Started with Shaolin Do, then quit and trained with other more knowledgeable teachers. I'd do boxing, unless you can find a Xingyi teacher who actually puts his students into Sanda, Leitai, Koshu or Sansho tournaments.
Minus forms, the techniques and power generation, contrary to what you wil hear *cough* internal *cough* Vs external *cough* is extremely similar.
I have access to one of the best xing yi instructors in N.America. Unfortunately, like most traditional chinese IMA schools, they don't spar which probably greatly reduces the effectiveness in real combat. They do however do some 2 person drills etc...
But yea, from all accounts training an external boxing or thai boxing seems to yield better results.
2-man drills/forms are a fun training tool that doesn't help without sparring. Even with my McDojo training I felt the fact we sparred was leaps and bounds over some of the non sparring Xingyi teachers I worked with.
Their forms and explanations were helpful, but their applicability was always a little off to me. You can always tell when someone hasn't sparred because their SD explanations have to be severely altered. If you have previous striking and sparring training go for it. If not, I'd recommend at least a year if not two of boxing or Muay Thai.
Thanks, I will begin with MT before going on the XY.
Going back to something you posted earlier in this thread... do you believe that it is easier to go from a ring-sport type MA to a TMA than the other way around?
I had always thought that it's easier to go from more structured (TMAs) to less structured (boxing etc,)
IMO, It is much harder to escape the rigidity that tends to be taught in many TMA schools. You know right block here, left foot there, and structure is of utmost importance.
This might sound confusing, but it is my based on my personal expreience.
I don't want to say it is less structured, but you create your own style of fighting from the basics in boxing and Muay Thai. In most TMA Schools, which I think leads to most problems, you have preset patterns of some old master that fit his body type. So, you tend to follow that severe structure. When this is fully ingrained, you have to train it out of you when you do a free form style like boxing or muay Thai. The problems I had were trying not to be structured and trying to stay away from rhythm and patterns.
In reverse, you'll have all of the basics in a free form environment. When you go to a more structured environment, it'll be minor corrections moving into a rigid system.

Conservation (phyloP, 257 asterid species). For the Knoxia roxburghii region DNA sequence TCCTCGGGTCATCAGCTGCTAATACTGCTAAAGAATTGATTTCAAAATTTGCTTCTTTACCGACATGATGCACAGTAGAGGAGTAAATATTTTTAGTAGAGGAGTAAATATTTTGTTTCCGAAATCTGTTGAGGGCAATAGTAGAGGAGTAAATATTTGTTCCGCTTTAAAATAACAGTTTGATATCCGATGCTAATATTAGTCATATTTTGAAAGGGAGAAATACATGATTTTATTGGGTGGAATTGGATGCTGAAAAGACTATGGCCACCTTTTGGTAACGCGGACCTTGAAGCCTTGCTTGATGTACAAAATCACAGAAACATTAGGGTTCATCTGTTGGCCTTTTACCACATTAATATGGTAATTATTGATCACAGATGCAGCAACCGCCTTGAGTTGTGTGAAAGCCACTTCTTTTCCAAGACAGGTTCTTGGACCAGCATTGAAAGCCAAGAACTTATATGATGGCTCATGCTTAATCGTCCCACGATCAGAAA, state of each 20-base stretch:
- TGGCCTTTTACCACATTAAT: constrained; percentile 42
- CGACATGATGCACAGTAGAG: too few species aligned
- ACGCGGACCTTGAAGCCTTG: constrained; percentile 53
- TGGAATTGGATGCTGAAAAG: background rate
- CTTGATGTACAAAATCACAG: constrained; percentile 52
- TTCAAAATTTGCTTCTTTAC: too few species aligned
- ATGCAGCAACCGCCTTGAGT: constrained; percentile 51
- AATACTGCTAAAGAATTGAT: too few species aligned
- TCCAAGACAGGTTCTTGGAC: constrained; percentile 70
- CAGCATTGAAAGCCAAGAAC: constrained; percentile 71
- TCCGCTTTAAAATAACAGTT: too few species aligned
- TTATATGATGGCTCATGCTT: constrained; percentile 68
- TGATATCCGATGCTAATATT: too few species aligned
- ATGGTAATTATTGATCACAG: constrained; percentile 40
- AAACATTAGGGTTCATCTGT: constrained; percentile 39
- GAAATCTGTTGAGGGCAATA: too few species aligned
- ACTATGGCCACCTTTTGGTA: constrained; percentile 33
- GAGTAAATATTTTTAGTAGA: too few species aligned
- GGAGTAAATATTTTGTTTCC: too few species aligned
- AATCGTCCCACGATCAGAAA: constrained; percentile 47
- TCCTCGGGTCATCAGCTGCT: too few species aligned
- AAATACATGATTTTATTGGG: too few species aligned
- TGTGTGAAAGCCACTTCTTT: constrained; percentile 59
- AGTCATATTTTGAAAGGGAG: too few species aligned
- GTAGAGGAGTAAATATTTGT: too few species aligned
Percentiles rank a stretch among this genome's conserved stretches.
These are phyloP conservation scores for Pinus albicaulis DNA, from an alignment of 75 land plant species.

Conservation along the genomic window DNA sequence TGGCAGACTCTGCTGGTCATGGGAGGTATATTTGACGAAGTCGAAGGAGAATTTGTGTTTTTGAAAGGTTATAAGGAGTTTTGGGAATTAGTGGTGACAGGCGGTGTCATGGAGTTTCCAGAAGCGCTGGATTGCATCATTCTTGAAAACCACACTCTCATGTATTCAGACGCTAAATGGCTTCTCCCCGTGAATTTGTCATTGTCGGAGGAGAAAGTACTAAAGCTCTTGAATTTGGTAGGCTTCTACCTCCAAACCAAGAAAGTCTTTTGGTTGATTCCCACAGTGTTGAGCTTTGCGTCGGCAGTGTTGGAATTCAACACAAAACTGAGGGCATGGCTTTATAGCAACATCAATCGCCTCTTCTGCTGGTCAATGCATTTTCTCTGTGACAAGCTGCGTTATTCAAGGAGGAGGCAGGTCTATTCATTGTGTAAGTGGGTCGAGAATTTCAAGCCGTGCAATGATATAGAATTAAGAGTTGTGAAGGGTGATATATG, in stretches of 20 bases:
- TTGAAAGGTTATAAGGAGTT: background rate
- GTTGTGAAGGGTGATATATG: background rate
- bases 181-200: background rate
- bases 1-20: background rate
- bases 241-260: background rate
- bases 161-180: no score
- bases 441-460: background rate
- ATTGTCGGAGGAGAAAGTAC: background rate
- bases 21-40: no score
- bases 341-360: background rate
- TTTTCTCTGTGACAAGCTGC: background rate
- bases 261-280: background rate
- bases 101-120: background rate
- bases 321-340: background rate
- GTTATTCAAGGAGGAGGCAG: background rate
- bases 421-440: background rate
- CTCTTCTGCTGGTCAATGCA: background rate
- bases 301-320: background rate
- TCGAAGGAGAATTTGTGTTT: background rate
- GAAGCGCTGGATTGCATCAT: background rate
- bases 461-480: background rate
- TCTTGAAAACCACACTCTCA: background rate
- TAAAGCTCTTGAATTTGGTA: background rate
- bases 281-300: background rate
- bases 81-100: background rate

Personally I can attest to this I went from kick boxing to karate and it was pretty easy to just move right in, the stances were different but one good thing about kickboxing is the versatility it teaches you. The hip movements are similar and my round kick I loved so is there but a little different more knee flex and pull back in stead of haul ass through the opponent, but that kick is there too, sadly most don't teach it because it isn't allowed in the point sparring tournaments, lol just thought i'd give my two cents.
Originally Posted by It is Fake
Thanks for the useful information...it makes a lot of sense. I will start with Muay Thai as a striking art and move to something more traditional from there.
I did some light sparring with a multiple dan uechi ryu black belt and he did some sticky hands type **** on me. kind of similar to redirection in the judo/mt clinch. Their stance is similar to the one katsunori kikuno uses.
Uechi Ryu practicioners use a lot of "guard breaking" That is pushing the nearest hand a opponent has against them to creat a opening and strike
Originally Posted by upkick
When facing opponents who use a more closed guard they have a much harder time creating openings this way
The Uechi system was designed for defending against untrained opponents right?
Can any of you guys who have experience with the style comment on its strengths and weaknesses as well as whether it offers any unique advantages over systems like muay thai or kyokushin that have a tighter guard?